For the first time in 16 years, the three of us sat together and chatted. We hadn’t spoken in this constellation since I left my work with Karaj on New Year’s Eve 2003. I was struck by how much neither of them had changed. It made me think that maybe I hadn’t changed either. Had all the work we did during those intense years been for nothing? It was only a fleeting thought because I know that I am different to how I used to be. I know I have improved in ways I would not have been able to, had I not spent the four years with Karaj and the others.
I’ll write more about that in another post. For now, I just want to record my delight at being in touch with these two people again. Dev and Sunil are the two group members from my time with Karaj to whom I felt closest.
Dev and I were so similar that we could almost blindly assume that whatever was relevant for one of us, was relevant for the other. It was as if two people were doing the experimental research for one person because both of us benefitted enormously from the learning of the other. There was a lightness about him in so many ways (he was the funniest of the whole group), yet he also carried with him a defence mechanism which kept him in and others out. When he relaxed he shone, and when he shone he was very impressive.
Sunil was a gentle man, full of wisdom, yet hampered by his own frailty. I challenged him more than I wished to in my final year because Karaj had told me it was part of my own process to do so. But the overwhelming feeling when I think back to my connection with Sunil, is one of love and respect. It was clear he was doing everything he could to break through whatever masked his light, and even in his lowest times he was always there when I needed him, with a combination of peaceful silence and thoughtful deliberation.
There’s a paragraph from October 2003, near the end of my time, which lists the support I felt from the group members as they left one Saturday night. It was a time when I was seriously thinking about leaving. I was angry and felt alone, so on this particular day the contact with those men meant everything to me.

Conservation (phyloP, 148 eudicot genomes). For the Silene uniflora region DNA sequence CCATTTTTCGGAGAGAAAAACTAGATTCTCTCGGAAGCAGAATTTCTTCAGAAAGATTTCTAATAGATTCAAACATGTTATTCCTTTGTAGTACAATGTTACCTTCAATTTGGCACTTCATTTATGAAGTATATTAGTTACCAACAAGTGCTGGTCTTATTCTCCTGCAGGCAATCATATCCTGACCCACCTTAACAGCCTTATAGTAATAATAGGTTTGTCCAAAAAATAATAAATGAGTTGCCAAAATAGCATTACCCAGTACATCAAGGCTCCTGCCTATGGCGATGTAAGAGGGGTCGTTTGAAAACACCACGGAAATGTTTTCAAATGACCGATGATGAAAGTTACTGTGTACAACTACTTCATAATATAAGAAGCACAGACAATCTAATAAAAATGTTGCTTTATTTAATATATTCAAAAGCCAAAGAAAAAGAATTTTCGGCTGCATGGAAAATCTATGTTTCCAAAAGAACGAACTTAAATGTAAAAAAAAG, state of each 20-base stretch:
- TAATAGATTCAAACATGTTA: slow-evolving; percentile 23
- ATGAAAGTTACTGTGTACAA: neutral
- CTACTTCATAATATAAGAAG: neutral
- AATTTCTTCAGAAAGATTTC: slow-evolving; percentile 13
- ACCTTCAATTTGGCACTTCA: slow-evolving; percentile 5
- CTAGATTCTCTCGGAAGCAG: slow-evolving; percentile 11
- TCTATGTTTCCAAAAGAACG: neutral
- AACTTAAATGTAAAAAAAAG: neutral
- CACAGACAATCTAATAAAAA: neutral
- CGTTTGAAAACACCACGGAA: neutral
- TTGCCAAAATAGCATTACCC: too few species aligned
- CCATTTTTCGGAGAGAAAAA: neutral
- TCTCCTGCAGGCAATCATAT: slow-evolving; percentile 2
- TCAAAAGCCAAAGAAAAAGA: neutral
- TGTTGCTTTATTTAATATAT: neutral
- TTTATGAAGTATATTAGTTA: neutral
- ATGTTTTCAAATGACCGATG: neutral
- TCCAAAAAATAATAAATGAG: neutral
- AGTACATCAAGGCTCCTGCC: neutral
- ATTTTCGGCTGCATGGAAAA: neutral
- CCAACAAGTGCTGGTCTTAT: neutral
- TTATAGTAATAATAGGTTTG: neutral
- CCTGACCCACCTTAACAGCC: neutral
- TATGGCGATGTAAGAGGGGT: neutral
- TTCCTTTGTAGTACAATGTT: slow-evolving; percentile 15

‘As people left, every one of the men touched me with their goodbyes. Dev patted me on the shoulder in a way that he has done before, and which said, ‘I am right there with you, keep going.’ […] Sunil and I hugged in a way which said, ‘After all we have been through, I am getting there. Thank you.’ Sunil and I have been through a lot together and he has maintained his commitment throughout all his mess.’
Nearly two decades later, here were the same men before me on my screen. It was a virtual get-together (of course), and my heart was beating fast as I dialled in. I’d had intermittent contact with Dev over the years (even visiting him briefly in 2013), but had not seen or spoken to Sunil since he drove with Karaj to drop me off at my friend Aubrey’s house at the end of my time with them all. I was most nervous about seeing Sunil.
I needn’t have been. As soon as I saw his face, my heart went out to him as it had done so often years before. 80 minutes later, as the call came to a necessary close, I felt I could carry on talking all day. These are the only people who fully know what it meant to be there at that time, and they are the only ones who know how hard we all worked, how much we were tested, and how heavily we were challenged.
That is where the shared experience comes in. It was something Karaj always encouraged us to value and to create. The three of us certainly created that together, and this call – and especially the ease with which the nerves evaporated – were clear evidence that our shared experience is something which has the capacity to sustain us forever.